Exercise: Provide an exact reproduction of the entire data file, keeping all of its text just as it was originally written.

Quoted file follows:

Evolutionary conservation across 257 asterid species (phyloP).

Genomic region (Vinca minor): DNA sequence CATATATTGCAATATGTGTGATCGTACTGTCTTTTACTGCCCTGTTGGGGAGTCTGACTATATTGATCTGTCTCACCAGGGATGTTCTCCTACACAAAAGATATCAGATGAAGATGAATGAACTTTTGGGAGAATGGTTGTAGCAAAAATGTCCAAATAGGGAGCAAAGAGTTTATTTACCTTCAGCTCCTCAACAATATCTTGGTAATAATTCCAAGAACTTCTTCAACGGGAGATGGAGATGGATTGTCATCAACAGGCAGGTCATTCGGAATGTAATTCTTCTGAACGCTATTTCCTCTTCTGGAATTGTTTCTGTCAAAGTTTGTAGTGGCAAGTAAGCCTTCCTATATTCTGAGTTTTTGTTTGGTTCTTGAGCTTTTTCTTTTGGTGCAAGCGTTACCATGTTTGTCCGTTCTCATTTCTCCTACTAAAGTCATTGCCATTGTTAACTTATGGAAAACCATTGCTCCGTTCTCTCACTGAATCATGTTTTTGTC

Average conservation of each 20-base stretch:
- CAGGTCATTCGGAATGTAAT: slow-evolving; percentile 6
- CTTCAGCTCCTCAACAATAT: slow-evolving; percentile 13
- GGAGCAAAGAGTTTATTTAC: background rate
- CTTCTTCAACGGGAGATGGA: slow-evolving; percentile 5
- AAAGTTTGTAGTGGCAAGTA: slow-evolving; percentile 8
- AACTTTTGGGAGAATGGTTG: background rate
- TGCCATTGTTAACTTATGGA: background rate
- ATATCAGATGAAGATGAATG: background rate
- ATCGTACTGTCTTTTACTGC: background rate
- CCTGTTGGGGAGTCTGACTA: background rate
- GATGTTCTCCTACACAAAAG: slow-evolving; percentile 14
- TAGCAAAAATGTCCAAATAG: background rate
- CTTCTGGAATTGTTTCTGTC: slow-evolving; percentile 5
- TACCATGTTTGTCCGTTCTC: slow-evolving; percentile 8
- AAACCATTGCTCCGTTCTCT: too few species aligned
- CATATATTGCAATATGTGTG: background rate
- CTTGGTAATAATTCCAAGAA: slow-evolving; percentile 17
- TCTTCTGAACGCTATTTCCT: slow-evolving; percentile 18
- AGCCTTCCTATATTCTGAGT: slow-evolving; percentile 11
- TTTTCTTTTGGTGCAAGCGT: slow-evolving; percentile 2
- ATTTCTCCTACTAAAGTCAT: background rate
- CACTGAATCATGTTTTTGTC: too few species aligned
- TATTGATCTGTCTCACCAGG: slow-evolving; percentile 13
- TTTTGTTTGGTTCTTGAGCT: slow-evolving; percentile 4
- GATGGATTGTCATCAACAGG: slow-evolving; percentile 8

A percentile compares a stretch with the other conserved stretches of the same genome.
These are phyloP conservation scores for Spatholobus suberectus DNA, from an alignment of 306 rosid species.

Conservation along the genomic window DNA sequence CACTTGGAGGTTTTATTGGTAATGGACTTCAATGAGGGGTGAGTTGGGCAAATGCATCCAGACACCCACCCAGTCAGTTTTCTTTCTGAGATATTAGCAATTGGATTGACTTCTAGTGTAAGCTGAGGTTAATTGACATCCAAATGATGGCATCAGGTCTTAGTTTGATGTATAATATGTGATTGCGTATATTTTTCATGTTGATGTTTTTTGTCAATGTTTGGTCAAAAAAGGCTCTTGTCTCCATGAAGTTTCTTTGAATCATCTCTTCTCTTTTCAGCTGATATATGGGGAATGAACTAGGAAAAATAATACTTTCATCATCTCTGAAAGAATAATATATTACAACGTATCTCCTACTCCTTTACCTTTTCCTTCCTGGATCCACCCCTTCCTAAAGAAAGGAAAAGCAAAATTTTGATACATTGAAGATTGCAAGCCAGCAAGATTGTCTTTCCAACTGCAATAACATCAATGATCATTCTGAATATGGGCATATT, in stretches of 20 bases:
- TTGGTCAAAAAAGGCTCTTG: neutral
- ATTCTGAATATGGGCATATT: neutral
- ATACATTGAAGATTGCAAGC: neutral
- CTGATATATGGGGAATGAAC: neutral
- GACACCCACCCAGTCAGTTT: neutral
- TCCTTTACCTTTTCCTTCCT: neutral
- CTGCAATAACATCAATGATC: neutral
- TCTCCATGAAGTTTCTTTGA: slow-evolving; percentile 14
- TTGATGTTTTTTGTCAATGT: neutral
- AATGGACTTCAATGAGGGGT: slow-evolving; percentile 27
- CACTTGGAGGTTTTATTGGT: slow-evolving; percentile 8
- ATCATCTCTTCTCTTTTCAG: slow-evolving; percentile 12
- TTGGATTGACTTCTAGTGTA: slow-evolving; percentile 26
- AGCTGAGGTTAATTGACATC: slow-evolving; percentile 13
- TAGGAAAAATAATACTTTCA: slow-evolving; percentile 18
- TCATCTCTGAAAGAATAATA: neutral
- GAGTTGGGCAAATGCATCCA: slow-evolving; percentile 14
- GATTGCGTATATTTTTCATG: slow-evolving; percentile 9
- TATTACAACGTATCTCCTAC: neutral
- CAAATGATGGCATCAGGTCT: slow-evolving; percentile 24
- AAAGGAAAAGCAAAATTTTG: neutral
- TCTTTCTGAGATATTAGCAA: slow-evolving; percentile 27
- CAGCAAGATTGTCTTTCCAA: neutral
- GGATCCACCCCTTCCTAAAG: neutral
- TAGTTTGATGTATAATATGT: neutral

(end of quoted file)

Evolutionary conservation across 257 asterid species (phyloP).

Genomic region (Vinca minor): DNA sequence CATATATTGCAATATGTGTGATCGTACTGTCTTTTACTGCCCTGTTGGGGAGTCTGACTATATTGATCTGTCTCACCAGGGATGTTCTCCTACACAAAAGATATCAGATGAAGATGAATGAACTTTTGGGAGAATGGTTGTAGCAAAAATGTCCAAATAGGGAGCAAAGAGTTTATTTACCTTCAGCTCCTCAACAATATCTTGGTAATAATTCCAAGAACTTCTTCAACGGGAGATGGAGATGGATTGTCATCAACAGGCAGGTCATTCGGAATGTAATTCTTCTGAACGCTATTTCCTCTTCTGGAATTGTTTCTGTCAAAGTTTGTAGTGGCAAGTAAGCCTTCCTATATTCTGAGTTTTTGTTTGGTTCTTGAGCTTTTTCTTTTGGTGCAAGCGTTACCATGTTTGTCCGTTCTCATTTCTCCTACTAAAGTCATTGCCATTGTTAACTTATGGAAAACCATTGCTCCGTTCTCTCACTGAATCATGTTTTTGTC

Average conservation of each 20-base stretch:
- CAGGTCATTCGGAATGTAAT: slow-evolving; percentile 6
- CTTCAGCTCCTCAACAATAT: slow-evolving; percentile 13
- GGAGCAAAGAGTTTATTTAC: background rate
- CTTCTTCAACGGGAGATGGA: slow-evolving; percentile 5
- AAAGTTTGTAGTGGCAAGTA: slow-evolving; percentile 8
- AACTTTTGGGAGAATGGTTG: background rate
- TGCCATTGTTAACTTATGGA: background rate
- ATATCAGATGAAGATGAATG: background rate
- ATCGTACTGTCTTTTACTGC: background rate
- CCTGTTGGGGAGTCTGACTA: background rate
- GATGTTCTCCTACACAAAAG: slow-evolving; percentile 14
- TAGCAAAAATGTCCAAATAG: background rate
- CTTCTGGAATTGTTTCTGTC: slow-evolving; percentile 5
- TACCATGTTTGTCCGTTCTC: slow-evolving; percentile 8
- AAACCATTGCTCCGTTCTCT: too few species aligned
- CATATATTGCAATATGTGTG: background rate
- CTTGGTAATAATTCCAAGAA: slow-evolving; percentile 17
- TCTTCTGAACGCTATTTCCT: slow-evolving; percentile 18
- AGCCTTCCTATATTCTGAGT: slow-evolving; percentile 11
- TTTTCTTTTGGTGCAAGCGT: slow-evolving; percentile 2
- ATTTCTCCTACTAAAGTCAT: background rate
- CACTGAATCATGTTTTTGTC: too few species aligned
- TATTGATCTGTCTCACCAGG: slow-evolving; percentile 13
- TTTTGTTTGGTTCTTGAGCT: slow-evolving; percentile 4
- GATGGATTGTCATCAACAGG: slow-evolving; percentile 8

A percentile compares a stretch with the other conserved stretches of the same genome.
These are phyloP conservation scores for Spatholobus suberectus DNA, from an alignment of 306 rosid species.

Conservation along the genomic window DNA sequence CACTTGGAGGTTTTATTGGTAATGGACTTCAATGAGGGGTGAGTTGGGCAAATGCATCCAGACACCCACCCAGTCAGTTTTCTTTCTGAGATATTAGCAATTGGATTGACTTCTAGTGTAAGCTGAGGTTAATTGACATCCAAATGATGGCATCAGGTCTTAGTTTGATGTATAATATGTGATTGCGTATATTTTTCATGTTGATGTTTTTTGTCAATGTTTGGTCAAAAAAGGCTCTTGTCTCCATGAAGTTTCTTTGAATCATCTCTTCTCTTTTCAGCTGATATATGGGGAATGAACTAGGAAAAATAATACTTTCATCATCTCTGAAAGAATAATATATTACAACGTATCTCCTACTCCTTTACCTTTTCCTTCCTGGATCCACCCCTTCCTAAAGAAAGGAAAAGCAAAATTTTGATACATTGAAGATTGCAAGCCAGCAAGATTGTCTTTCCAACTGCAATAACATCAATGATCATTCTGAATATGGGCATATT, in stretches of 20 bases:
- TTGGTCAAAAAAGGCTCTTG: neutral
- ATTCTGAATATGGGCATATT: neutral
- ATACATTGAAGATTGCAAGC: neutral
- CTGATATATGGGGAATGAAC: neutral
- GACACCCACCCAGTCAGTTT: neutral
- TCCTTTACCTTTTCCTTCCT: neutral
- CTGCAATAACATCAATGATC: neutral
- TCTCCATGAAGTTTCTTTGA: slow-evolving; percentile 14
- TTGATGTTTTTTGTCAATGT: neutral
- AATGGACTTCAATGAGGGGT: slow-evolving; percentile 27
- CACTTGGAGGTTTTATTGGT: slow-evolving; percentile 8
- ATCATCTCTTCTCTTTTCAG: slow-evolving; percentile 12
- TTGGATTGACTTCTAGTGTA: slow-evolving; percentile 26
- AGCTGAGGTTAATTGACATC: slow-evolving; percentile 13
- TAGGAAAAATAATACTTTCA: slow-evolving; percentile 18
- TCATCTCTGAAAGAATAATA: neutral
- GAGTTGGGCAAATGCATCCA: slow-evolving; percentile 14
- GATTGCGTATATTTTTCATG: slow-evolving; percentile 9
- TATTACAACGTATCTCCTAC: neutral
- CAAATGATGGCATCAGGTCT: slow-evolving; percentile 24
- AAAGGAAAAGCAAAATTTTG: neutral
- TCTTTCTGAGATATTAGCAA: slow-evolving; percentile 27
- CAGCAAGATTGTCTTTCCAA: neutral
- GGATCCACCCCTTCCTAAAG: neutral
- TAGTTTGATGTATAATATGT: neutral